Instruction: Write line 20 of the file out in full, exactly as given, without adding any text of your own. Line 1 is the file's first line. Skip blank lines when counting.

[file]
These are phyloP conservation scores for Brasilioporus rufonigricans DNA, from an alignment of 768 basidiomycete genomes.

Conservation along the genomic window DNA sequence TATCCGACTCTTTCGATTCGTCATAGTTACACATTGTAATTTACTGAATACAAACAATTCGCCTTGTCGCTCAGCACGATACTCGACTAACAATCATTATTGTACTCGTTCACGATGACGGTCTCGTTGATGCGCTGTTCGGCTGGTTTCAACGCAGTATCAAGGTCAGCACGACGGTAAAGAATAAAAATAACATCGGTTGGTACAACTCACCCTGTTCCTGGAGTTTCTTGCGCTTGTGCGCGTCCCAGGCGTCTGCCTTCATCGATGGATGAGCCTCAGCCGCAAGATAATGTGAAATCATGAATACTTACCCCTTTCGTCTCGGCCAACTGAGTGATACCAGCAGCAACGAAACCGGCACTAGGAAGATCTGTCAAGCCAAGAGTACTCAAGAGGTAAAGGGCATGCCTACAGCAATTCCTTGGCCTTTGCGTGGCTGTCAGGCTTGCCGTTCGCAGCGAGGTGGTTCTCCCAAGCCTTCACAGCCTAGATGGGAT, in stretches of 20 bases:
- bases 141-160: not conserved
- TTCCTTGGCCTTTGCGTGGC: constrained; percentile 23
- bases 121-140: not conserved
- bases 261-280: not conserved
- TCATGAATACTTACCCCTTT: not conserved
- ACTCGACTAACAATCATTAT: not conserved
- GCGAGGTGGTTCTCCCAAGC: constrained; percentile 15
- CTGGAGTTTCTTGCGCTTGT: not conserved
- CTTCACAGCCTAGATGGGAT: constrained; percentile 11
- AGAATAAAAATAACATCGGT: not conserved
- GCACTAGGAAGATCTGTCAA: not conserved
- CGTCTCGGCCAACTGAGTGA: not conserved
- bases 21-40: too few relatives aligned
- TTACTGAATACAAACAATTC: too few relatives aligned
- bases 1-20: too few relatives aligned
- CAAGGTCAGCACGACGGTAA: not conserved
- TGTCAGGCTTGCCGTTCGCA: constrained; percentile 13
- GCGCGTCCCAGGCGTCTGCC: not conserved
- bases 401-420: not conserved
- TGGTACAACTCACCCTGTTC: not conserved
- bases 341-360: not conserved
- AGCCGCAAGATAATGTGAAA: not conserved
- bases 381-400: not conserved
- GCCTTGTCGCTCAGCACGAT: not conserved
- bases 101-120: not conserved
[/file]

- GCGCGTCCCAGGCGTCTGCC: not conserved